As with almost everything Beatles, the impact of the film and album have been etched in stone. But considering the breadth of pop culture history in its wake, Fab disciples can always use a reminder. Here are six things that wouldn't be the same without A Hard Day's Night.

All Music Videos, Forever

Right from that starting gun of an opening chord, A Hard Day's Night's camerawork alone — black and white, inspired by French New Wave and British kitchen sink dramas — pioneers everything from British spy thrillers to "The Monkees."

Across the film's 87 minutes, you're viscerally dragged into the action; you tumble through the cityscapes right along with John, Paul, George, and Ringo. Not to mention the entire music video revolution; techniques we think of as stock were brand-new here.

According to Roger Ebert: "Today when we watch TV and see quick cutting, hand-held cameras, interviews conducted on the run with moving targets, quickly intercut snatches of dialogue, music under documentary action and all the other trademarks of the modern style, we are looking at the children of A Hard Day's Night."

Emergent Folk-Rock

George Harrison's 12-string Rickenbacker didn't just lend itself to a jangly undercurrent on the A Hard Day's Night songs; the shots of Harrison playing it galvanized Roger McGuinn to pick up the futuristic instrument — and via the Byrds, give the folk canon a welcome jolt of electricity.

Entire reams of alternative rock, post-punk, power pop, indie rock, and more would follow — and if any of those mean anything to you, partly thank Lester for casting a spotlight on that Rick.

Read more: Living Legends: Roger McGuinn On The History Of The Byrds, His One-Man Show And Editing His Own Wikipedia Page

The Ultimate Love Triangle Jam

From the Byrds' "Triad" to Leonard Cohen's "Famous Blue Raincoat," music history is replete with odes to love triangles.

But none are as desperate, as mannish, as garment-rending, as Derek and the Dominoes' "Layla," where Eric Clapton lays bare his affections for his friend Harrison's wife, Pattie Boyd. Where did Harrison meet her? Why, on the set of A Hard Day's Night, where she was cast as a schoolgirl.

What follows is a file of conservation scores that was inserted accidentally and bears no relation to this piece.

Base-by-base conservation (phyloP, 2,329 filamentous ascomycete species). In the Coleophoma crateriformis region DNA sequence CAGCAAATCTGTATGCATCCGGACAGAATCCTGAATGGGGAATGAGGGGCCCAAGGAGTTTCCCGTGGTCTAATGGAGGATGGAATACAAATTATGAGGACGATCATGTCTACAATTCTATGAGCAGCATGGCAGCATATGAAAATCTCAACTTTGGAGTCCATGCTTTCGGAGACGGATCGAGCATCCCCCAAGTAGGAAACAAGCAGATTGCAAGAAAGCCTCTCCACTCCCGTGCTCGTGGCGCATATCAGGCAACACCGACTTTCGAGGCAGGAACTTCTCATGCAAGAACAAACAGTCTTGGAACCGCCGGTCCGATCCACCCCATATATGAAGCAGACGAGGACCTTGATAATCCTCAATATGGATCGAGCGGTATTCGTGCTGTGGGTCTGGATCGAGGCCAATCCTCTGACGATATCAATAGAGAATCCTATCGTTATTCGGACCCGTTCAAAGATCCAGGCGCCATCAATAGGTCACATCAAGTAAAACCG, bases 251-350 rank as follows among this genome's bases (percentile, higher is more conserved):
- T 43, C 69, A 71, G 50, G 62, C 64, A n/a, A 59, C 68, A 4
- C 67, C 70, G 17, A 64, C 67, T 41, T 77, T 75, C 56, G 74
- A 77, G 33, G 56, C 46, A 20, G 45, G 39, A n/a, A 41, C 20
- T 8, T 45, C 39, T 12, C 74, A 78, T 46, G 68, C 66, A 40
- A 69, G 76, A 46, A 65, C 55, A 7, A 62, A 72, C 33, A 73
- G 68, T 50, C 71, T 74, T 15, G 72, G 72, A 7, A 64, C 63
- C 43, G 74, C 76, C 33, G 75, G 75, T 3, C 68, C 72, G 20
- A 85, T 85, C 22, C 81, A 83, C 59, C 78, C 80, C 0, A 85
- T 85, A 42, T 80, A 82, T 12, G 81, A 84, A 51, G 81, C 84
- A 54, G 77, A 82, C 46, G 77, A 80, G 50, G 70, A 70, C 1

Debates, Debates, Debates

Say, what is that famous, clamorous opening chord of A Hard Day's Night's title track? Turns out YouTube's still trying to suss that one out.

"It is F with a G on top, but you'll have to ask Paul about the bass note to get the proper story," Harrison told an online chat in 2001 — the last year of his life.

A Certain Strain Of Loopy Humor

No wonder Harrison got in with Monty Python later in life: the effortlessly witty lads were born to play these roles — mostly a tumble of non sequiturs, one-liners and daffy retorts. (They were all brought up on the Goons, after all.) When A Hard Day's Night codified their Liverpudlian slant on everything, everyone from the Pythons to Tim and Eric received their blueprint.

The Legitimacy Of The Rock Flick

What did rock 'n' roll contribute to the film canon before the Beatles? A stream of lightweight Elvis flicks? Granted, the Beatles would churn out a few headscratchers in its wake — Magical Mystery Tour, anyone? — but A Hard Day's Night remains a game-changer for guitar boys on screen.

The best part? The Beatles would go on to change the game again, and again, and again, in so many ways. Don't say they didn't warn you — as you revisit the iconic A Hard Day's Night.

Explore The World Of The Beatles

Beatles Let it Be
The Beatles during the 'Let it Be' sessions in 1969

Photo: Ethan A. Russell / © Apple Corps Ltd

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5 Lesser Known Facts About The Beatles' 'Let It Be' Era: Watch The Restored 1970 Film

More than five decades after its 1970 release, Michael Lindsay-Hogg's 'Let it Be' film is restored and re-released on Disney+. With a little help from the director himself, here are some less-trodden tidbits from this much-debated film and its album era.

GRAMMYs/May 8, 2024 - 05:34 pm

What is about the Beatles' Let it Be sessions that continues to bedevil diehards?

Even after their aperture was tremendously widened with Get Back — Peter Jackson's three-part, almost eight hour, 2021 doc — something's always been missing. Because it was meant as a corrective to a film that, well, most of us haven't seen in a long time — if at all.

That's Let it Be, the original 1970 documentary on those contested, pivotal, hot-and-cold sessions, directed by Michael Lindsay-Hogg. Much of the calcified lore around the Beatles' last stand comes not from the film itself, but what we think is in the film.

Let it Be does contain a couple of emotionally charged moments between maturing Beatles. The most famous one: George Harrison getting snippy with Paul McCartney over a guitar part, which might just be the most blown-out-of-proportion squabble in rock history.

But superfans smelled blood in the water: the film had to be a locus for the Beatles' untimely demise. To which the film's director, Michael Lindsay-Hogg, might say: did we see the same movie?